I have not made a post about license plates in some time, for a number of reasons, so this post may be quite long!
I’ve seen quite a few highs lately, as well as some oddballs and a few interesting vanities and nice numbers. Let’s start, though, by acknowledging I am now living in Pennsylvania full-time, as opposed to spending months in Rhode Island (like late 2014 to earlier this year) or New Jersey (like much of last year). This is both good and bad in terms of plate spotting, but on the whole it’s nice to be in a relationship that doesn’t require hours of travel. Take my advice – if possible, date somebody less than an hour away! Seeing other states’ plates is nice and all, but long-distance relationships don’t work out, and license plates aren’t as important as happiness!
Without further ado, then, here’s a long-overdue plate-spotting update.
The plate frame on the BMW, in this case, actually helps, which is unusual – I kid you not, the full text of the caption is “Delaware Valley Chapter of the BMW Car Club of America.”
They’ve somehow managed to fit that in the same space normally occupied by the much-more-succinct “visitPA.com” – naturally, the font kerning is so incredibly thin it’s practically illegible, and serves to explain, at least in part, why BMW owners seem to work in fields like finance and business management rather than graphic design and media. 😉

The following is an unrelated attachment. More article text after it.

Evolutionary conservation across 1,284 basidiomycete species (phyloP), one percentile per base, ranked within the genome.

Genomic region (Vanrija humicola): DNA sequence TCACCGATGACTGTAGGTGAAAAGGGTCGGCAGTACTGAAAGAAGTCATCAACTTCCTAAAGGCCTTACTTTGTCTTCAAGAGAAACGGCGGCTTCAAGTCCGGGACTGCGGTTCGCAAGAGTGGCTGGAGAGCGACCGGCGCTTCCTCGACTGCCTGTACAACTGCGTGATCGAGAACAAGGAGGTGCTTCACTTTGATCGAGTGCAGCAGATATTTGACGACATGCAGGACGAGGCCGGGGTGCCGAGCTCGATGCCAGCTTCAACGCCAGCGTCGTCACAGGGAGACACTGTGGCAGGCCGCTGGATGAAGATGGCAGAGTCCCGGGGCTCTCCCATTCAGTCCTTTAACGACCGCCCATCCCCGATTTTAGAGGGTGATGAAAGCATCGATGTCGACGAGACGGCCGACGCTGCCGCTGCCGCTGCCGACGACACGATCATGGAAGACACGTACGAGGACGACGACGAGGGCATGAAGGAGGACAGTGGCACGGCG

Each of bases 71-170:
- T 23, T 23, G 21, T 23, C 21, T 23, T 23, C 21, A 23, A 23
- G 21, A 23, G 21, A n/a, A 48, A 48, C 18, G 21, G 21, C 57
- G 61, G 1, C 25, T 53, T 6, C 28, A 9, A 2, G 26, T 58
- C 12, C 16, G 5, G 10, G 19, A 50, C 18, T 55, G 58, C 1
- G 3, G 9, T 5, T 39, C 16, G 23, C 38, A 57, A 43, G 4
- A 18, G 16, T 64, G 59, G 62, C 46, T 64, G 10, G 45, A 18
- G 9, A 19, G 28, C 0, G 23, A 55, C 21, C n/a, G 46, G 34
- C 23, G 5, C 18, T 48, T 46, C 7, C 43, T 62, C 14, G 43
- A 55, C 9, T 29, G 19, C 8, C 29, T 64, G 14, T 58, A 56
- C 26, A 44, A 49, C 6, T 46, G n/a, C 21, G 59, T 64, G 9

Side note: for an old 318, this one’s actually in really good shape, so props to the owner for maintaining it so well. This is their daily driver – the owner is local, and I see the car around every few days or so.
This guy – the cop riding the bike with the Municipal Motorcycle high MG57D above – actually cut me off in traffic during morning (school drop-off) rush hour.
If you know who he is – his badge number, whatever – kindly inform Radnor Township that he has no place being a motorcycle patrol officer, since he clearly lacks awareness of basic traffic laws. The blue lights above his indicators also shouldn’t be turned on during the day unless he’s making a traffic stop…which he was not.
I should note, in the interest of fairness, I was driving a white Dodge Charger, which many mistake for an unmarked police vehicle. It’s a testament to their collective stupidity, if anything, seeing as I have Ontario plates.
And now for some other plates that aren’t highs…
Tom Perri informs me this is a fake, which makes sense as the current high is about two thousand numbers lower…and the font doesn’t match.
Should note that in my above shot, the “XCL-R8” vanity is on a Porsche Macan Turbo and the hyphen has been painted red for some reason. Insecure much?
And finally, some non-PA plates. New Jersey plates, to be precise.
The serial FRL-51Y is a valid NJ passenger plate registered to a 2010 Mercedes-Benz ML-350. As you can see, it is clearly affixed to said vehicle. Thus, everything seems to be in order – all legal.